MY HOLIDAY reading this summer included a post-pandemic novel, The Madness of Crowds (Hodder & Stoughton), by the Canadian crime writer Louise Penny. The shocking plot line involves her hero, Inspector Gamache, in organising police protection for a controversial statistician, Professor Abigail Robinson, who has proposed the routine euthanisia of the long-term sick and disabled.
Professor Robinson bases her argument on the twin grounds of compassion and massive savings to the economy. In a sinister misquotation of Julian of Norwich, the kindly Professor Robinson argues that a golden future awaits, when “all will be well” — only the well will be allowed to live.
I did not realise at the time that the storyline builds on Canada’s Medical Assistance in Dying laws. These make provision for medically assisted death in any case in which suffering is deemed unbearable. From next spring, this will be widened to include those requesting death on mental-health grounds.
Those who request euthanasia do not have to be suffering from a terminal condition: they just have to be suffering enough to want to die. Last month, a man from Ontario with a long-term back problem requested a medical death on the grounds that he was about to become homeless. The Collège des Médécins du Quebec has proposed that some babies with severe disabilities should be eligible for euthanasia, if their parents request it. Such clinical deaths are not even to be regarded as a moral issue, but as a routine medical procedure.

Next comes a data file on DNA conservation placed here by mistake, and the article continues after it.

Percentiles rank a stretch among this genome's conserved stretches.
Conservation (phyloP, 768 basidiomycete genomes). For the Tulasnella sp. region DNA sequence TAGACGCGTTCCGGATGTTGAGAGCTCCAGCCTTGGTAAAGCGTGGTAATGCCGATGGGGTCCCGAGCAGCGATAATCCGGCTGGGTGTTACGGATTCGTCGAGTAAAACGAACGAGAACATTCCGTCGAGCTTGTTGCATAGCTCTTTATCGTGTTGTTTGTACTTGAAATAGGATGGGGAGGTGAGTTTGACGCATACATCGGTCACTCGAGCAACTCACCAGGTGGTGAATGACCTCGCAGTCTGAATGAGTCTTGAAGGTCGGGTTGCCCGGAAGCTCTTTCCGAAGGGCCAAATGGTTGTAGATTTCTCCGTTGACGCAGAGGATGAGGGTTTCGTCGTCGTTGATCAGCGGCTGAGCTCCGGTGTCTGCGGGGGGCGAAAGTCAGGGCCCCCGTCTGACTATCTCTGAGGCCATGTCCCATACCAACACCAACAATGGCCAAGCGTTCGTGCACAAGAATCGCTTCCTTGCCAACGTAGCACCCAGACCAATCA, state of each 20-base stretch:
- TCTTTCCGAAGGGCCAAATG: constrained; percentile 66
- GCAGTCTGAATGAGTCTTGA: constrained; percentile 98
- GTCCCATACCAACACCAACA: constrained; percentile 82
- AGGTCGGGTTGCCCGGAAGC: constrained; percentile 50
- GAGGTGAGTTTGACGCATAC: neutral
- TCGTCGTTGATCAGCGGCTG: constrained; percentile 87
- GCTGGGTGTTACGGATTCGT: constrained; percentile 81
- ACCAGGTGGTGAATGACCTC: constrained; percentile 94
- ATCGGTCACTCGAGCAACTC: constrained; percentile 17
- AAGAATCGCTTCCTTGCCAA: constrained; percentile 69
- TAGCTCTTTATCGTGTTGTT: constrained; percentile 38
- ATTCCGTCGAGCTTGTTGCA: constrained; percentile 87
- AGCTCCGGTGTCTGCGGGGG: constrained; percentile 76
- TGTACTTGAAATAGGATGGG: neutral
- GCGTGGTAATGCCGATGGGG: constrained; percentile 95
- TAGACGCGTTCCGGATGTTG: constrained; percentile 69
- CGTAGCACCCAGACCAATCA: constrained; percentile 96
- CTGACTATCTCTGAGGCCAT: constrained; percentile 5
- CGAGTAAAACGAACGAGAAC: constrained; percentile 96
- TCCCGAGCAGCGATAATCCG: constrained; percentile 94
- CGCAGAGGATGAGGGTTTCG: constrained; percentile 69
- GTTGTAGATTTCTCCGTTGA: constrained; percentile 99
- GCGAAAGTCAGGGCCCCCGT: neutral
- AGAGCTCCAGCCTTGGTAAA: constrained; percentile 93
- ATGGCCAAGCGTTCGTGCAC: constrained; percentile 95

The moral basis for the Canadian laws on medically assisted dying is that the choice to die is a simple human right, which the State has a duty to implement. If this seems extreme, we should be in no doubt that it represents a trend that is being followed elsewhere. New Zealand already has similar proposals in prospect. A Private Member’s Bill to permit assisted suicide in Scotland will shortly be presented at Holyrood. It seems inevitable that we will end up with an English version of it.
Of course, some church leaders are supportive, always on grounds of compassion, but it is naïve not to realise how flexible compassion can become once the principle is first allowed. The savings in terms of health care, the freeing of beds . . . all the way to the compassionate (convenient) removal of the desperate poor and homeless.
Julian of Norwich’s “All shall be well” was divine assurance in the midst of suffering, not a guarantee that suffering should be eliminated. But “All will be well”, as Penny warns in her book, is a much more sinister promise. While we, rightly or wrongly, huff and puff about human rights in Qatar, we may be becoming blind to the way in which the notion of human rights could end, as it appears to be doing in Canada, in questioning the right of the disabled, the vulnerable, and the poor to live at all.